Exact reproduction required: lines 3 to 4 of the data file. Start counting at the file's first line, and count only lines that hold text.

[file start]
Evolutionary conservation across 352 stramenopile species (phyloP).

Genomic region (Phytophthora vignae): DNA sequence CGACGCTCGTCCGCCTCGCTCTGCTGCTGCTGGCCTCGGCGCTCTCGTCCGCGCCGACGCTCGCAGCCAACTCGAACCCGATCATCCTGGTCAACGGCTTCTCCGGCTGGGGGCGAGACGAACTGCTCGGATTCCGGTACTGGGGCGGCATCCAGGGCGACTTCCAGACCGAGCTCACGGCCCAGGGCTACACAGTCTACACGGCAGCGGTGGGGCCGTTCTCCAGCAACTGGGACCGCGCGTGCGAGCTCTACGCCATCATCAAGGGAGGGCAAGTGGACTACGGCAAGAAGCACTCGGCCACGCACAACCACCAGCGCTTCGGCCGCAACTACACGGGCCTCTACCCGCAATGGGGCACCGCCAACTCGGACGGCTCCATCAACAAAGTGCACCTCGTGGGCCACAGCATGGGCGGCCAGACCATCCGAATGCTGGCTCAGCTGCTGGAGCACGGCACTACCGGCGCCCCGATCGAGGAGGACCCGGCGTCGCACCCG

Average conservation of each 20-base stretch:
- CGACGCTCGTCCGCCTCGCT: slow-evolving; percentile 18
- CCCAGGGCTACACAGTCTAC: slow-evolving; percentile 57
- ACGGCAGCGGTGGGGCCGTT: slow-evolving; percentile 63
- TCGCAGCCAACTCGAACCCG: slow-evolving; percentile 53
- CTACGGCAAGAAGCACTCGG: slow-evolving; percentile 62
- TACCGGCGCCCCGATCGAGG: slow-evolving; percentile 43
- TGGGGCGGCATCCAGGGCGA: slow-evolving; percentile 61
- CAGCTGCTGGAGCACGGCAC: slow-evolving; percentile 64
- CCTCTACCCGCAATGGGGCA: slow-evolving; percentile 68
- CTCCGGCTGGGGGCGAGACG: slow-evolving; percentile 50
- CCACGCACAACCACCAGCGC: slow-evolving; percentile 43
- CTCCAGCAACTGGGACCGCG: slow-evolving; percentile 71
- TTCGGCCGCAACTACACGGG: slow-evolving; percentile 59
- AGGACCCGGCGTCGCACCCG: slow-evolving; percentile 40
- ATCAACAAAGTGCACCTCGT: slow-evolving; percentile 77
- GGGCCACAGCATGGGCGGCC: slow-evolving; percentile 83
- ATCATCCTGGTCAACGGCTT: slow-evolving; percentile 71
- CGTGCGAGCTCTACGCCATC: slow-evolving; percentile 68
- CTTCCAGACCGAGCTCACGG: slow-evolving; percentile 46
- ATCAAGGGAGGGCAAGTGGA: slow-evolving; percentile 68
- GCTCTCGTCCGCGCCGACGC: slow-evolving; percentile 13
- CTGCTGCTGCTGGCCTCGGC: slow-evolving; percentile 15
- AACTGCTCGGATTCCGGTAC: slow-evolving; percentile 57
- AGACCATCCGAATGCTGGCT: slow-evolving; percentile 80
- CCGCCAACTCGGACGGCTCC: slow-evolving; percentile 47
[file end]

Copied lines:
Average conservation of each 20-base stretch:
- CGACGCTCGTCCGCCTCGCT: slow-evolving; percentile 18